2. BUDGET DENIES CITY LEGAL AID NEW POSITIONS
2. AGENCIES HIRED TO REPRESENT PARENTS ON ABUSE AND NEGLECT, sub: some cases shifted from 18-B lawyers in 3 boros
It was Herbert Hoover’s great misunderstanding that “volunteerism” would take over from Federal services in filling in the gaps for those who had lapsed into the Great Depression.
Today, Family Court is shifting representation of parents of neglected and abused children from appointed private lawyers to non-profit. And, yes, they all have powerful-sounding names and seem to cover all boroughs—the 175 lawyer group for Brooklyn, 31 lawyer group for the Bronx, and the 5 lawyer group for Manhattan. But you have to wonder: when child welfare authorities already have you behind the proverbial 8-ball, who you gonna call?
This could actually be seen as a breakthrough opportunity to do the work right, instead of relying on the Article 18-B provision of the County Law that requires judges to appoint lawyers. And anybody recognizes that there’s plenty of work to go around. Yet that doesn’t stop the current crop of 18-B atty’s from wondering if this isn’t the foot in the door to their ousting. When change is in the wind, you either tack into it or get capsized—that’s what a sailor would tell you…not a bloodhound. That’s what a scent will do for you; create suspicion and get you ready to give chase. It all depends on what way it grabs you.
'So, time to pack it in, crate it up, take the name off the door and give the plants to the secretarial pool. Family court just won’t be the same—it will be much less. There will be neglect and abuse cases that no one will touch—no lawyer or social worker will ever open that can of worms, let alone try a fishing expedition. But the silver lining?—sure! A cap to caseloads! Even better: because you can’t take on any more work, there isn’t going to be any more abuse or neglect, right? In Albany, of course, the Capital Defender’s Office has had their budget doubled—so isn’t that nice? All one needs to do is a have a family crisis recognized by the state, right?'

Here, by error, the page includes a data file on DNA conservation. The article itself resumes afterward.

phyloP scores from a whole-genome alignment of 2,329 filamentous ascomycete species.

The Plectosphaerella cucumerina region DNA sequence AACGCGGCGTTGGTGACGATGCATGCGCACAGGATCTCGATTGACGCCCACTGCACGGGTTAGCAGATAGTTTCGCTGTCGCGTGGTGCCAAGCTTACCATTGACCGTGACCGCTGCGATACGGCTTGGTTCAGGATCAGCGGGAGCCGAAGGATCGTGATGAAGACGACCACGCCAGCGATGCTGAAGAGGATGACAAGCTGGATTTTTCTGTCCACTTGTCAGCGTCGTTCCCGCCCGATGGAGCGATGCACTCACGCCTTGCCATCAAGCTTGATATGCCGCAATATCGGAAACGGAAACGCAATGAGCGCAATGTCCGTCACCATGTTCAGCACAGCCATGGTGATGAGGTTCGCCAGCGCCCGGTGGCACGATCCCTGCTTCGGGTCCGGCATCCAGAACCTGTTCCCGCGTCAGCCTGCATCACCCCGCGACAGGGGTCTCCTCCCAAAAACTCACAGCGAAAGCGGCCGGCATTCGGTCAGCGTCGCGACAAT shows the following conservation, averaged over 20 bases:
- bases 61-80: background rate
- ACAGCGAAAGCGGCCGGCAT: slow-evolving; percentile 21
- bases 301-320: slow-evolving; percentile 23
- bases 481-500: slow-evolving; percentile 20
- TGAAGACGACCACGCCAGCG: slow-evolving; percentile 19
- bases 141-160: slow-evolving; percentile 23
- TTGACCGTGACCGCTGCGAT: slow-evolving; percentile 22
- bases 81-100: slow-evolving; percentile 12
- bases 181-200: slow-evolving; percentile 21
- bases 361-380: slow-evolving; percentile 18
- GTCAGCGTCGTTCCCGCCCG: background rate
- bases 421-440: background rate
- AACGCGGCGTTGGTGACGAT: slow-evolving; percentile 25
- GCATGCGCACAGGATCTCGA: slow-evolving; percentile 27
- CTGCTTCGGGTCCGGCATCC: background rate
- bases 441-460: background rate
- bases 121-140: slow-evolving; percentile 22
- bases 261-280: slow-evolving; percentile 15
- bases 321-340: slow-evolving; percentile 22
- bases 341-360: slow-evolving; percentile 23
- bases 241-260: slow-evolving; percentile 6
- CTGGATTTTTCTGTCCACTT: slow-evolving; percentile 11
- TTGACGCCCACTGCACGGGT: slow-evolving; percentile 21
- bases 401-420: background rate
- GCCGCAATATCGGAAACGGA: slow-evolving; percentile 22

“I don’t think irony is going to help here.” The Legal Aid Supervisor leans against his doorframe, those half-specs making her look ever more like a cat eyeing a hole in the floorboard. "Yes," she confirms, "you were muttering again. I'll be good for you to go into private practice."
“Under Article 18-B, I get $75phr for felonies and $60phr for misdemeanors and family court.”
“Which means, amongst other things, I get $15phr less to listen to children crying and perps lying than I do in traffic court, L&T or—“
“And you don’t have to think about Nixmary Brown or all the other babies who die because of budget cuts with a 147% increase in cases, do you?”
"Math was never my strong suit. And I look much better in pinstripes than courderoy."
"I wouldn't worry about the dress code if I were you," is her parthian shot over-the-shoulder in departure. "With your credentials, you'd be likelier to get them from the Yankees than a Fortune 500 outfit."
Shouting at the shot, "Hey, can I count on you for a letter of recommendation to Girardi?"